A group of published UK-based authors and illustrators of picture books, children's and YA.
My Best Habits
1. Plotting out my novels. It took me a while to catch onto this. My first – unsold – was a classic seat-of-the-pants job. Fun to do, but the story arcs were pretty saggy as a result. My second, based on a true story, needed a lot more thought about structure and timescales to make it work. I soon realised I’d need to plan it out more, and though at first I found having a plan inhibited the first draft, after a very little while my brain adapted and I found it much easier to write when I had a good idea where I was going.
So now I use a combination of things to get me started at the plotting stage – character questions, mind maps, generic plot questions – to stimulate ideas and force me to think through more possibilities before I embark on that scary first draft.
2. Using a spreadsheet. With my second novel, after I’d written the first draft, I realised I needed to pin down the tricky dual timeframes much more exactly. So I used an Excel spreadsheet, and it proved invaluable for more than just getting my dates right. Usually I list each chapter in the first column, then follow with columns for the characters who appear in that scene, location, date, time of day, and even weather. This helps me see at a glance, say, how often a character appears, or whether I’m overusing a certain location – cafes, for instance, seem to be my default setting.
3. Finding a path through the forest. Possibly the most useful habit I’ve developed is to work out my own writing method. When I started out, I had absolutely no idea how to go about writing a novel, and one of the hardest things was to discover my own process ie. what tools and techniques I needed to best get me from Chapter One to The End.
So I’ve built up a set of files for every stage – anal, moi? – from the initial plotting stage right through to publisher revisions. So my plotting file contains prompt sheets with useful character questions; plot generating tools like the Snowflake method (http://www.advancedfictionwriting.com/articles/snowflake-method); a list of plot questions, such as who is telling the story and why; and various ways to test my initial ideas. For later stages I use more specific tools, such as a scene checklist– have I got enough emotion, for instance, or is there too much exposition? My worksheet for the very end of the revision process reminds me go over fine detail like backloading sentences, and make sure I have enough variety in facial expressions.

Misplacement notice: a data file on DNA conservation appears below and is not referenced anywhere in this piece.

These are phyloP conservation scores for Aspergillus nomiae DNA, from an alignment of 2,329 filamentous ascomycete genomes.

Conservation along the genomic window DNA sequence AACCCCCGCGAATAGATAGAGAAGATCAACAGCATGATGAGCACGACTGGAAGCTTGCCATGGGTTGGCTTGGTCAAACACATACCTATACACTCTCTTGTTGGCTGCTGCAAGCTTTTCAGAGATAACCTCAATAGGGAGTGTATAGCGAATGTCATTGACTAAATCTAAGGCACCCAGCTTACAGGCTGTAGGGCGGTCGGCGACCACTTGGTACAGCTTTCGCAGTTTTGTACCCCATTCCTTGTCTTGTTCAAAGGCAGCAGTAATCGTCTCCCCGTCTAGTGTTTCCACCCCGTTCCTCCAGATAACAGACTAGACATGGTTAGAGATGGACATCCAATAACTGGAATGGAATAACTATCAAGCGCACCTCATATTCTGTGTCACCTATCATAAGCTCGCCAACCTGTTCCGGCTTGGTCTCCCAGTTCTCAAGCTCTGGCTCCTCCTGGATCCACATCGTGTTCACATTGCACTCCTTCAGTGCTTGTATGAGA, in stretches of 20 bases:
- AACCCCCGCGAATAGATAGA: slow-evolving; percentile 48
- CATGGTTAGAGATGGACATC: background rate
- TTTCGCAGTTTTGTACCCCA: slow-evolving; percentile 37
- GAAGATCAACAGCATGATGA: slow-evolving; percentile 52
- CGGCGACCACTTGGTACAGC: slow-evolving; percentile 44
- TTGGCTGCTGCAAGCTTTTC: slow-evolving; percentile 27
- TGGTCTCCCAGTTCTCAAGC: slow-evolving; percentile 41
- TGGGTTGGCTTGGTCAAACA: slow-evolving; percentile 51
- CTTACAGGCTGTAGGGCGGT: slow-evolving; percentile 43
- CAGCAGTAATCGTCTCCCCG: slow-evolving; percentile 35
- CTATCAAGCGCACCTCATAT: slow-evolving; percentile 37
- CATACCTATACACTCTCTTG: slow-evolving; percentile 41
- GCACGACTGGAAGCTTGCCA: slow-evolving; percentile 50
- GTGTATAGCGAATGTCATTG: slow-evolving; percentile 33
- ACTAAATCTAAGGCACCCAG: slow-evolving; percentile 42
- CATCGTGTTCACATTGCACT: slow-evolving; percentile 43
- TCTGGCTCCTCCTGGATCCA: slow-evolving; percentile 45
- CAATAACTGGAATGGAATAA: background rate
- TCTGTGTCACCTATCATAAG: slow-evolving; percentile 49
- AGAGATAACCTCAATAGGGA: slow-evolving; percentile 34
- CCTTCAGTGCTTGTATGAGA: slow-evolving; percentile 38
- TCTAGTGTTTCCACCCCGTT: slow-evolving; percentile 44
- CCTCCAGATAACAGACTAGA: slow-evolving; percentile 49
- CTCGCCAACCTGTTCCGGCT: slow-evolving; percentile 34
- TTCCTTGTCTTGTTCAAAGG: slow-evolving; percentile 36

In addition, I try to remember to keep a short journal, especially during those first draft agonies. There is nothing more reassuring when you’re staring at a blank word document than to go back and read how you felt exactly the same way last time you did this, and yet still managed to find a way through to the end.
My Worst Habits
1. Procrastinating aka ‘I’ll just have a little look at Facebook while I eat my breakfast and…whoops…it’s almost lunchtime.’ Nuff said.
2. Stretching out any writing activity to fill the available space. If I’ve got three months to edit something, I’ll take three months. When really, truthfully, I could probably have got it done in a couple of weeks. I can’t tell you how much this annoys me.
3. Being lazy. Not brainstorming enough in the early stages. Ignoring plot or character motivation problems in the hope that I’m just overthinking and no one else will notice. Resorting to a kind of mental shorthand rather than finding a more original way to say something. Leaving out sensory detail in a scene because I can’t be bothered to imagine it properly. Using ‘just’ and ‘almost’ in every other sentence.
Luckily this is exactly the sort of stuff a decent editor can spot a mile off, but many of my tools and lists aim at goading me to do something about it before I press ‘Send’. After all, you don’t want to push your editor’s patience too far.
Emma Haughton writes YA thrillers for Usborne. Her debut novel, ‘Now You See Me’, comes out on 1st May.